If there was an award for the lowest, sleekest hot rod at MotorEx, Mike Renfrey’s ‘HAND MAID’ would have won it hands down. Loosely based on a ’33 Ford Roadster, Mike spent more than six years and 7000 hours in his home garage making this stunning all-steel roadster from scratch – and I mean from scratch. The chassis was plasma cut from 3mm flat plate then welded together to form the flowing chassis. The body panels started as flat sheet steel, which was rolled, beaten and peened into shape – including the door frames and body structure. The dash was hand formed, the seats were fashioned from foam-covered wood and steel. Other than the basic driveline, front axle and Jaguar IRS, Mike has hand fabricated everything else.
Although a panel beater by trade (now a TAFE teacher), prior to HAND MAID, Mike had never tackled a project of this magnitude. “I’ve done lots of rust repair work,” says Mike. “But as far as building an entire body, that was a whole new learning curve, that’s for sure.” Which begs the question, why? Mike recalls, “I feel the sport is getting a bit stagnate, not a lot of people are thinking out of the box. Many rods are magnificently built and all, but not a lot of thought or imagination are going into their design. It seems to be more about, ‘what is the best bit I can bolt on.’ I’d seen a drawing in an ad which was pretty close to what I wanted. I was also influenced with what Foose was doing in the early 2000s. I drew up how I wanted the car to look but soon realised that modifying stock body panels wouldn’t give me what I needed, so I made the decision to build it myself.
Around Mike’s display at Meguiar’s MotorEx Sydney he had hundreds of photos of fashioning raw steel into HAND MAID’s sleek, sexy, lines. Every panel required a unique buck, which consumed hundreds of hours of fabrication time alone. This really is a build of epic proportions – and I repeat, it was completed in Mike’s home garage. All the custom parts were hand cut, welded and ground to form their finished shape. Mike states, “I’m especially proud of the fact that there are no billet or CNC machined parts. I think it gives the car that home-made feel.” “A couple of my work mates contributed plenty of advice, including Steve Crompton, who helped me out with the paint along with colour sanding and buffing,” says Mike, “while John Viles a member of my club [Easy Street on the Central Coast] covered the seats and all the interior panels I made, in Ginger leather. Another club member, Graham Marsh, gave me a much appreciated hand with final assembly to make the MotorEx deadline. Other than that, I did it all myself.”
To some people, combining an independent rear end with a solid front axle might appear to be an odd combination, however it’s a very traditional hot rod set up. Besides Mike didn’t want to make the car look too futuristic. “I think open fender cars look better with the solid axle,” says Mike, “which is why I didn’t go independent in the front. It suits the simple theme I was looking to achieve.” One of Mike’s favourite aspects of HAND MAID is the swoopy, laid back grille, which required several jigs and a couple of hundred hours to construct. Starting with flat, stainless steel plate, each bar was waterjet cut then individually bent into shape before being clamped in perfect alignment for welding. The surround started as an aftermarket fibreglass piece that Mike kept modifying until he got it looking like he wanted – he then took a mould from the modified one to fashion the final piece.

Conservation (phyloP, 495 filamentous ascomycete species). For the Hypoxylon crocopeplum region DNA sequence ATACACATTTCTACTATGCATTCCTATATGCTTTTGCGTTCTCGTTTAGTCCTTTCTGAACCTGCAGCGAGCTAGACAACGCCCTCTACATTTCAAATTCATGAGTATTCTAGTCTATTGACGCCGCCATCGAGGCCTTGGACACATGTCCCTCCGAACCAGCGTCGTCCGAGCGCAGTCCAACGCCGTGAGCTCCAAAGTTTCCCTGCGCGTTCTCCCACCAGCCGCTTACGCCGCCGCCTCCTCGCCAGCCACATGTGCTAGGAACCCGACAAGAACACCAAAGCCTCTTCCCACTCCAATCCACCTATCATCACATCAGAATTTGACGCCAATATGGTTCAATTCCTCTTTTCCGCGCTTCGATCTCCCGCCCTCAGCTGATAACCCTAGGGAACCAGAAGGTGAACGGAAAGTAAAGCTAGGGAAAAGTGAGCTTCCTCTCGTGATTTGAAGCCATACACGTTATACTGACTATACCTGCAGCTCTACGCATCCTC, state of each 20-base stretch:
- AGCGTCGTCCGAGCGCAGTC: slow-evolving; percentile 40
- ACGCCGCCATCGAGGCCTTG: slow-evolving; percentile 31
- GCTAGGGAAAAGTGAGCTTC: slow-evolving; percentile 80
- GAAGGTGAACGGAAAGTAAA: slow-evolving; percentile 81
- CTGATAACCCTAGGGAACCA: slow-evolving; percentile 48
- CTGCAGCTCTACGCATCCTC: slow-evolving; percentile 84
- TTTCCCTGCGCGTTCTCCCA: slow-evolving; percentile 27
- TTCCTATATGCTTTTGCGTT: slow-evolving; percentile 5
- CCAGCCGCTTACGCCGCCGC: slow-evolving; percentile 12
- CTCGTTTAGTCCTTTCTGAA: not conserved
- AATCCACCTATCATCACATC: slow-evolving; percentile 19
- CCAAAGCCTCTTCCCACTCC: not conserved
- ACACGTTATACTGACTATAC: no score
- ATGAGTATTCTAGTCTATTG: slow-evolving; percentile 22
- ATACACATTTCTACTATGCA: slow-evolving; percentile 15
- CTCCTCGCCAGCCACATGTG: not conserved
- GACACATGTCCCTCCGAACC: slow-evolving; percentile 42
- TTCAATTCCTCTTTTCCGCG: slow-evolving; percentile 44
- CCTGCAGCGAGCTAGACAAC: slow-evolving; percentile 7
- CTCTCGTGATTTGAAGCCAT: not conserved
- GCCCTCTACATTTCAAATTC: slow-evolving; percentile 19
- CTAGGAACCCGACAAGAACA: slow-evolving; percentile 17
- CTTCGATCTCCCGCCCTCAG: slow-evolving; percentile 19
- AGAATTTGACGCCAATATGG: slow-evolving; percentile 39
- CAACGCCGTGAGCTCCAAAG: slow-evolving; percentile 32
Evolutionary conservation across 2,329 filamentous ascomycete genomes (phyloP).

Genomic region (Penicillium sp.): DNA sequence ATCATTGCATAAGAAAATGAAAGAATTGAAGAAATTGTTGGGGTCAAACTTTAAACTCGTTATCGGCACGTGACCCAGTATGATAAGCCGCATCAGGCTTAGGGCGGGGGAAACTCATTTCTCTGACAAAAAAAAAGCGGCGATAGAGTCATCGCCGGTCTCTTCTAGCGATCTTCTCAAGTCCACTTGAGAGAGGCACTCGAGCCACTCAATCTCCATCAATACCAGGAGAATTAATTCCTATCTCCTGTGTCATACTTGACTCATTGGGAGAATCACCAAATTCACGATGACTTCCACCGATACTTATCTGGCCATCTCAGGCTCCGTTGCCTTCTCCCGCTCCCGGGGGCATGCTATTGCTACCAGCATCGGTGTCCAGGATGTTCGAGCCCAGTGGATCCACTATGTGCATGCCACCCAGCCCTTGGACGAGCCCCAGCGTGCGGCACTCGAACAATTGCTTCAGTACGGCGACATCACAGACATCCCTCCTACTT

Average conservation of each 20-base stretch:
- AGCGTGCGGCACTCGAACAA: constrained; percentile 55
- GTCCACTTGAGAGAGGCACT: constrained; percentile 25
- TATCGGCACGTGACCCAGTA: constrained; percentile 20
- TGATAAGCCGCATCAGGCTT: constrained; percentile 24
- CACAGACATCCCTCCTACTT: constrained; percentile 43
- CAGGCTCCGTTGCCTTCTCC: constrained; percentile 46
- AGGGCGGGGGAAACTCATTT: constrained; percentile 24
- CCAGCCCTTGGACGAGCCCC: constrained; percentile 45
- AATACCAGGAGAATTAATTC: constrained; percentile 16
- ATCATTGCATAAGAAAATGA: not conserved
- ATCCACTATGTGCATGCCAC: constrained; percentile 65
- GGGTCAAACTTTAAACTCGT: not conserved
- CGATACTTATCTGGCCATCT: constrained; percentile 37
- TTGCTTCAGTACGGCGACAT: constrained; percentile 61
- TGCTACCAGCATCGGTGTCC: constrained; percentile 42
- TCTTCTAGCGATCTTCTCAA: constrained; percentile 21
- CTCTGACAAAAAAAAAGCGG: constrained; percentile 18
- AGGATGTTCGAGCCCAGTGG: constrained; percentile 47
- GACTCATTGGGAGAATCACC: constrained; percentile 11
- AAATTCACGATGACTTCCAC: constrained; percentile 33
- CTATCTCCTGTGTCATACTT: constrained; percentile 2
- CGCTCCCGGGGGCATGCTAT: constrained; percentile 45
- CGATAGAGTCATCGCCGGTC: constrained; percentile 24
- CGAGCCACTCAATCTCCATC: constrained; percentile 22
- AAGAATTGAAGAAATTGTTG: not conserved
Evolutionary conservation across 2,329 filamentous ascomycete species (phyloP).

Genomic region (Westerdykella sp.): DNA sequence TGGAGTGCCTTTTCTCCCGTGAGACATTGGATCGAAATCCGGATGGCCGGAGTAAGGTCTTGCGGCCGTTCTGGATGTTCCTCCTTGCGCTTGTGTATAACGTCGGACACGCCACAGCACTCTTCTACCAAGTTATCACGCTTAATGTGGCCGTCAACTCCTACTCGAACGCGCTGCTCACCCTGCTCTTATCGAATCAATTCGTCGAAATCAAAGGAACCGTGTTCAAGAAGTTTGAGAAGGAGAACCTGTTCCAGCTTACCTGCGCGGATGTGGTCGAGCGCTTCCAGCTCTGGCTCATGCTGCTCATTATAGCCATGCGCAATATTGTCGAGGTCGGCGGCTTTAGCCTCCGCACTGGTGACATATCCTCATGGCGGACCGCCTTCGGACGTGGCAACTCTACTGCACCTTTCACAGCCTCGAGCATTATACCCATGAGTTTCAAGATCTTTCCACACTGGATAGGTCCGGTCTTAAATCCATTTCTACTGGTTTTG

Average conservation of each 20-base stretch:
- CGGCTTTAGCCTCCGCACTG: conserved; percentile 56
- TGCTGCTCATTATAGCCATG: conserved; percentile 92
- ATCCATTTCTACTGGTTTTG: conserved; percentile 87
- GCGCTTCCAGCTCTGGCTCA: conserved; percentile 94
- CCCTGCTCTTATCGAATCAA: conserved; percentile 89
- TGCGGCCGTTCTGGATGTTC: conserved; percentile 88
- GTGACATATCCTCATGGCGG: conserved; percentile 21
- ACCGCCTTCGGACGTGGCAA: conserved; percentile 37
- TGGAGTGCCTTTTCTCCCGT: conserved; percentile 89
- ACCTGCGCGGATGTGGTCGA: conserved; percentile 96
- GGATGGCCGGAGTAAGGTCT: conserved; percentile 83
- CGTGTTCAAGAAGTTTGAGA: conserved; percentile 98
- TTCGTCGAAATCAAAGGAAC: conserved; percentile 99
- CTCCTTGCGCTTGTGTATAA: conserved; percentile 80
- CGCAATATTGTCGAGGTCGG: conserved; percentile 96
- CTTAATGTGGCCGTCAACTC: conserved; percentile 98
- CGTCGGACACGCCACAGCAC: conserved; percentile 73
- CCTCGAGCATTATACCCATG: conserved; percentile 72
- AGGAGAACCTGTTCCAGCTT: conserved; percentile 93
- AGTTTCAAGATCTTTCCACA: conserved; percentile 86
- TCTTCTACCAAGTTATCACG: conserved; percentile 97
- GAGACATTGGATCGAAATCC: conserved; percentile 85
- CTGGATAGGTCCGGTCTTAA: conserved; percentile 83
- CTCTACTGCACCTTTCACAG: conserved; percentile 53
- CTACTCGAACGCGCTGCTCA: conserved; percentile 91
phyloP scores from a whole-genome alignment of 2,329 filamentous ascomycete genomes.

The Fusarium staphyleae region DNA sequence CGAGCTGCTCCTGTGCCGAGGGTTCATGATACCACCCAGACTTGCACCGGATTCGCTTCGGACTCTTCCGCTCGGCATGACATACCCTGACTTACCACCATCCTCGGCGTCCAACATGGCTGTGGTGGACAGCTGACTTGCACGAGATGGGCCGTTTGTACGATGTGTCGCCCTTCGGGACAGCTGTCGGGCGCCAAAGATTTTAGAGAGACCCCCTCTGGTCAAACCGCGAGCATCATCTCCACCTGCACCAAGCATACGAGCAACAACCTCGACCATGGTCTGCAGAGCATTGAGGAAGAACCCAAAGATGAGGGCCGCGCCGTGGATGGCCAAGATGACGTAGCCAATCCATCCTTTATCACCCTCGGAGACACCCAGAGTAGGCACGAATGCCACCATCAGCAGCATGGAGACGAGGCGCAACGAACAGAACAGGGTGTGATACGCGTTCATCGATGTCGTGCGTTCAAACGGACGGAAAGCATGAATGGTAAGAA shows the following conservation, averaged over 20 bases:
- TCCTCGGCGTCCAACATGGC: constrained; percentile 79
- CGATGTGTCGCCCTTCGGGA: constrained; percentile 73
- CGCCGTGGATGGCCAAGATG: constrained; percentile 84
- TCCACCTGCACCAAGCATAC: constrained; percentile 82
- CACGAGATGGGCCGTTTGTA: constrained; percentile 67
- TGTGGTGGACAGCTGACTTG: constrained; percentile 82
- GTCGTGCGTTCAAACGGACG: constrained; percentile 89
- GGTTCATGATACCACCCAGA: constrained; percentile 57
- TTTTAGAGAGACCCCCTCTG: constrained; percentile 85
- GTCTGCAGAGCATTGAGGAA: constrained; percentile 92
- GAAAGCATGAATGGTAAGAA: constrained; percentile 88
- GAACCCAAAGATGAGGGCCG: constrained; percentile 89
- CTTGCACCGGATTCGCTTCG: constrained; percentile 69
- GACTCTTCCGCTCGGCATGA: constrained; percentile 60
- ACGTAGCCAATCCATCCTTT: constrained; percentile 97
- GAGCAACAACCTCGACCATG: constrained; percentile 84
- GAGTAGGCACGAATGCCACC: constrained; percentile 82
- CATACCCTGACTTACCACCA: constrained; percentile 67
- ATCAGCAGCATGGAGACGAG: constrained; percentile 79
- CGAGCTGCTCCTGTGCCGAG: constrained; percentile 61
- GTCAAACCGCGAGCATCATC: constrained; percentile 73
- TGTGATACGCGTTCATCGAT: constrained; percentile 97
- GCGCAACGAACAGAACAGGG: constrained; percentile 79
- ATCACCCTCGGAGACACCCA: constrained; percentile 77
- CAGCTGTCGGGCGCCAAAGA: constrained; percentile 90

Behind this very special grille is 350 Chev crate engine topped with a pair of Edelbrock twin fours. In Mike’s words the engine is nothing fancy, just a bit of dress-up gear and a cam to give it a tough sound. Behind the Chevy V8 is a TH700 and a Series II Jag IRS. Not happy to leave well enough alone, huge hours were lavished on the Pommy rear end. All the unnecessary casting lumps and bumps were shaved before the rest was meticulously smoothed and polished to give the 35-year-old design a modern look. Propping up the corners is Foose 18×10, 17×8 rollers, while muscle car-style Auto Meter gauges fill the all-steel dash. The body side-moulds were fashioned from stainless steel, which Mike sourced from Scotland. After being painstakingly curved to snugly fit the body, lugs were added to bolt them in place. The posts for the one-off windscreen were also bashed and hammered from 3mm plate, before being welded, ground and chrome plated.
“I was very surprised at how big an impact the car had on a number of people,” says Mike about his experience of debuting the radical-looking, low-slung rod at MotorEx Sydney. “I’m very pleased with how it came out and was stoked just to get accepted to display at MotorEx. I was not expecting to win anything.” When Mike’s name was read out as the Hot Rod Pinnacle award winner, there were very few who didn’t nod their head in approval. It really had created quite a buzz at the show. It’s a very special looking rod that is detailed to perfection and built to drive – once Mike has finished showing it that is!